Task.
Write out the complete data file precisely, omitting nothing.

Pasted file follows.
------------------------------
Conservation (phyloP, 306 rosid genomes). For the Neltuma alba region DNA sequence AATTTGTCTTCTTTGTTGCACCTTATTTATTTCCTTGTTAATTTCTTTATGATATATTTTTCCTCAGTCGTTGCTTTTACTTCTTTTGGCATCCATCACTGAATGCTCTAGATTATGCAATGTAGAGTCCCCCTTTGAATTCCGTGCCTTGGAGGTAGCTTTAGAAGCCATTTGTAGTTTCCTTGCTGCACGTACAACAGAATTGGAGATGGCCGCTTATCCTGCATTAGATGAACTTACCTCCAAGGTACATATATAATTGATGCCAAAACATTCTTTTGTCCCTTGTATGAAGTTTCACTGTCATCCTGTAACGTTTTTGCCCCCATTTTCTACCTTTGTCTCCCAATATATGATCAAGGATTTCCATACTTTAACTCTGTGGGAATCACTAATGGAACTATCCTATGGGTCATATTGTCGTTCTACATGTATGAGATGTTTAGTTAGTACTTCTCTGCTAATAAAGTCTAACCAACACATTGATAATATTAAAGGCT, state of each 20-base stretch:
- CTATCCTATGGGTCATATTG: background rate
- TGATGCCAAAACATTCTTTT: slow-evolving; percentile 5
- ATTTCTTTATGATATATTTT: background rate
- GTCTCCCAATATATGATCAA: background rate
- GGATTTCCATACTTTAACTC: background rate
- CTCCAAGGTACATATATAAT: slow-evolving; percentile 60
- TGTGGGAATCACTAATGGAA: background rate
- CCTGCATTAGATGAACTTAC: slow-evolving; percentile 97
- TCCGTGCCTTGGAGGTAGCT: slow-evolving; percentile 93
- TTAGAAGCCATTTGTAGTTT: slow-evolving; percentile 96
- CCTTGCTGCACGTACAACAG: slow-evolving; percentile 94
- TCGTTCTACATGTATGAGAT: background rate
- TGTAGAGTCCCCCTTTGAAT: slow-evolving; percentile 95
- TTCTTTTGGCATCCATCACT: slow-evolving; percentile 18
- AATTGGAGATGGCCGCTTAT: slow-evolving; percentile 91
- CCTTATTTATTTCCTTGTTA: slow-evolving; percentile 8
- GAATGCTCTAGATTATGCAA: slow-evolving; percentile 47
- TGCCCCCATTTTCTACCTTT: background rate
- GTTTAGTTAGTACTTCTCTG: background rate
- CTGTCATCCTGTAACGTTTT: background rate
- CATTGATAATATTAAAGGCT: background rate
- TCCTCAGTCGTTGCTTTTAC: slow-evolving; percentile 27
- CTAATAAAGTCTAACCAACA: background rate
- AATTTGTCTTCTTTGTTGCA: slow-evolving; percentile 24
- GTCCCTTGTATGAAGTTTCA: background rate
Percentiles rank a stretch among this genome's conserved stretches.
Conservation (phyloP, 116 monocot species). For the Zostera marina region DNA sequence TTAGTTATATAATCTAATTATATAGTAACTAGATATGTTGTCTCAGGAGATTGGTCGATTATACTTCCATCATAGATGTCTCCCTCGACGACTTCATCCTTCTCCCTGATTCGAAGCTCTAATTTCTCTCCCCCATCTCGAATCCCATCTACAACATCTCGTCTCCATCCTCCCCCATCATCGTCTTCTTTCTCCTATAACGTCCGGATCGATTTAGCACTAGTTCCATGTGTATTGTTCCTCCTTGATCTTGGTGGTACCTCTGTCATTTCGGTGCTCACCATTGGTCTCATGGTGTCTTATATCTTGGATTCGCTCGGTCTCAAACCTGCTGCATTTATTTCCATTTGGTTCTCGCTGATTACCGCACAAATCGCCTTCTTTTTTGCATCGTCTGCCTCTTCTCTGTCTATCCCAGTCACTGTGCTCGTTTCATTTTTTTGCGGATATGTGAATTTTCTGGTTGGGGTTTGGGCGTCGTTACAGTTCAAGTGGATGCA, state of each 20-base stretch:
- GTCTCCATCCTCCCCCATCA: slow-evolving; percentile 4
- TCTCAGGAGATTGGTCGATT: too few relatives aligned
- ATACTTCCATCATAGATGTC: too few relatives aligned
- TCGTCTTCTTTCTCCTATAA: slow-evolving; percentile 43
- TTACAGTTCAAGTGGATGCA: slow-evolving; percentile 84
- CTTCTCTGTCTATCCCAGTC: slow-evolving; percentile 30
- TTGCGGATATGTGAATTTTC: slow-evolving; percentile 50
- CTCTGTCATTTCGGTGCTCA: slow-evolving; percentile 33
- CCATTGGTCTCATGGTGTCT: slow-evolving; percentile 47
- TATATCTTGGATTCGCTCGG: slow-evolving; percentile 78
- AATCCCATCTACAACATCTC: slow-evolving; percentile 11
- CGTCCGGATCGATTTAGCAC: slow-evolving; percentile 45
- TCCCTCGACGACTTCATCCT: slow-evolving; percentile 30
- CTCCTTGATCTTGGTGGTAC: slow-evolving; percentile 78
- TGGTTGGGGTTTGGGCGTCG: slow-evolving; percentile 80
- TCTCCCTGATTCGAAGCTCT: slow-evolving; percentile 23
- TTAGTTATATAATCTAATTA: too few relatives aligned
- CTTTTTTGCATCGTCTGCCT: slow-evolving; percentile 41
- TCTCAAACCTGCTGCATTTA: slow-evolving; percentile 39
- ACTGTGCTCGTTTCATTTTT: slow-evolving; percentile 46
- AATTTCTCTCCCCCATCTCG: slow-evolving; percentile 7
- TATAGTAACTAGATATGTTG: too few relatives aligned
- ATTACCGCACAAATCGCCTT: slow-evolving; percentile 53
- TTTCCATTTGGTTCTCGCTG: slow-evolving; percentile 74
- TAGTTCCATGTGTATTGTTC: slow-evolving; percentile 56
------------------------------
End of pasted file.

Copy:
Conservation (phyloP, 306 rosid genomes). For the Neltuma alba region DNA sequence AATTTGTCTTCTTTGTTGCACCTTATTTATTTCCTTGTTAATTTCTTTATGATATATTTTTCCTCAGTCGTTGCTTTTACTTCTTTTGGCATCCATCACTGAATGCTCTAGATTATGCAATGTAGAGTCCCCCTTTGAATTCCGTGCCTTGGAGGTAGCTTTAGAAGCCATTTGTAGTTTCCTTGCTGCACGTACAACAGAATTGGAGATGGCCGCTTATCCTGCATTAGATGAACTTACCTCCAAGGTACATATATAATTGATGCCAAAACATTCTTTTGTCCCTTGTATGAAGTTTCACTGTCATCCTGTAACGTTTTTGCCCCCATTTTCTACCTTTGTCTCCCAATATATGATCAAGGATTTCCATACTTTAACTCTGTGGGAATCACTAATGGAACTATCCTATGGGTCATATTGTCGTTCTACATGTATGAGATGTTTAGTTAGTACTTCTCTGCTAATAAAGTCTAACCAACACATTGATAATATTAAAGGCT, state of each 20-base stretch:
- CTATCCTATGGGTCATATTG: background rate
- TGATGCCAAAACATTCTTTT: slow-evolving; percentile 5
- ATTTCTTTATGATATATTTT: background rate
- GTCTCCCAATATATGATCAA: background rate
- GGATTTCCATACTTTAACTC: background rate
- CTCCAAGGTACATATATAAT: slow-evolving; percentile 60
- TGTGGGAATCACTAATGGAA: background rate
- CCTGCATTAGATGAACTTAC: slow-evolving; percentile 97
- TCCGTGCCTTGGAGGTAGCT: slow-evolving; percentile 93
- TTAGAAGCCATTTGTAGTTT: slow-evolving; percentile 96
- CCTTGCTGCACGTACAACAG: slow-evolving; percentile 94
- TCGTTCTACATGTATGAGAT: background rate
- TGTAGAGTCCCCCTTTGAAT: slow-evolving; percentile 95
- TTCTTTTGGCATCCATCACT: slow-evolving; percentile 18
- AATTGGAGATGGCCGCTTAT: slow-evolving; percentile 91
- CCTTATTTATTTCCTTGTTA: slow-evolving; percentile 8
- GAATGCTCTAGATTATGCAA: slow-evolving; percentile 47
- TGCCCCCATTTTCTACCTTT: background rate
- GTTTAGTTAGTACTTCTCTG: background rate
- CTGTCATCCTGTAACGTTTT: background rate
- CATTGATAATATTAAAGGCT: background rate
- TCCTCAGTCGTTGCTTTTAC: slow-evolving; percentile 27
- CTAATAAAGTCTAACCAACA: background rate
- AATTTGTCTTCTTTGTTGCA: slow-evolving; percentile 24
- GTCCCTTGTATGAAGTTTCA: background rate
Percentiles rank a stretch among this genome's conserved stretches.
Conservation (phyloP, 116 monocot species). For the Zostera marina region DNA sequence TTAGTTATATAATCTAATTATATAGTAACTAGATATGTTGTCTCAGGAGATTGGTCGATTATACTTCCATCATAGATGTCTCCCTCGACGACTTCATCCTTCTCCCTGATTCGAAGCTCTAATTTCTCTCCCCCATCTCGAATCCCATCTACAACATCTCGTCTCCATCCTCCCCCATCATCGTCTTCTTTCTCCTATAACGTCCGGATCGATTTAGCACTAGTTCCATGTGTATTGTTCCTCCTTGATCTTGGTGGTACCTCTGTCATTTCGGTGCTCACCATTGGTCTCATGGTGTCTTATATCTTGGATTCGCTCGGTCTCAAACCTGCTGCATTTATTTCCATTTGGTTCTCGCTGATTACCGCACAAATCGCCTTCTTTTTTGCATCGTCTGCCTCTTCTCTGTCTATCCCAGTCACTGTGCTCGTTTCATTTTTTTGCGGATATGTGAATTTTCTGGTTGGGGTTTGGGCGTCGTTACAGTTCAAGTGGATGCA, state of each 20-base stretch:
- GTCTCCATCCTCCCCCATCA: slow-evolving; percentile 4
- TCTCAGGAGATTGGTCGATT: too few relatives aligned
- ATACTTCCATCATAGATGTC: too few relatives aligned
- TCGTCTTCTTTCTCCTATAA: slow-evolving; percentile 43
- TTACAGTTCAAGTGGATGCA: slow-evolving; percentile 84
- CTTCTCTGTCTATCCCAGTC: slow-evolving; percentile 30
- TTGCGGATATGTGAATTTTC: slow-evolving; percentile 50
- CTCTGTCATTTCGGTGCTCA: slow-evolving; percentile 33
- CCATTGGTCTCATGGTGTCT: slow-evolving; percentile 47
- TATATCTTGGATTCGCTCGG: slow-evolving; percentile 78
- AATCCCATCTACAACATCTC: slow-evolving; percentile 11
- CGTCCGGATCGATTTAGCAC: slow-evolving; percentile 45
- TCCCTCGACGACTTCATCCT: slow-evolving; percentile 30
- CTCCTTGATCTTGGTGGTAC: slow-evolving; percentile 78
- TGGTTGGGGTTTGGGCGTCG: slow-evolving; percentile 80
- TCTCCCTGATTCGAAGCTCT: slow-evolving; percentile 23
- TTAGTTATATAATCTAATTA: too few relatives aligned
- CTTTTTTGCATCGTCTGCCT: slow-evolving; percentile 41
- TCTCAAACCTGCTGCATTTA: slow-evolving; percentile 39
- ACTGTGCTCGTTTCATTTTT: slow-evolving; percentile 46
- AATTTCTCTCCCCCATCTCG: slow-evolving; percentile 7
- TATAGTAACTAGATATGTTG: too few relatives aligned
- ATTACCGCACAAATCGCCTT: slow-evolving; percentile 53
- TTTCCATTTGGTTCTCGCTG: slow-evolving; percentile 74
- TAGTTCCATGTGTATTGTTC: slow-evolving; percentile 56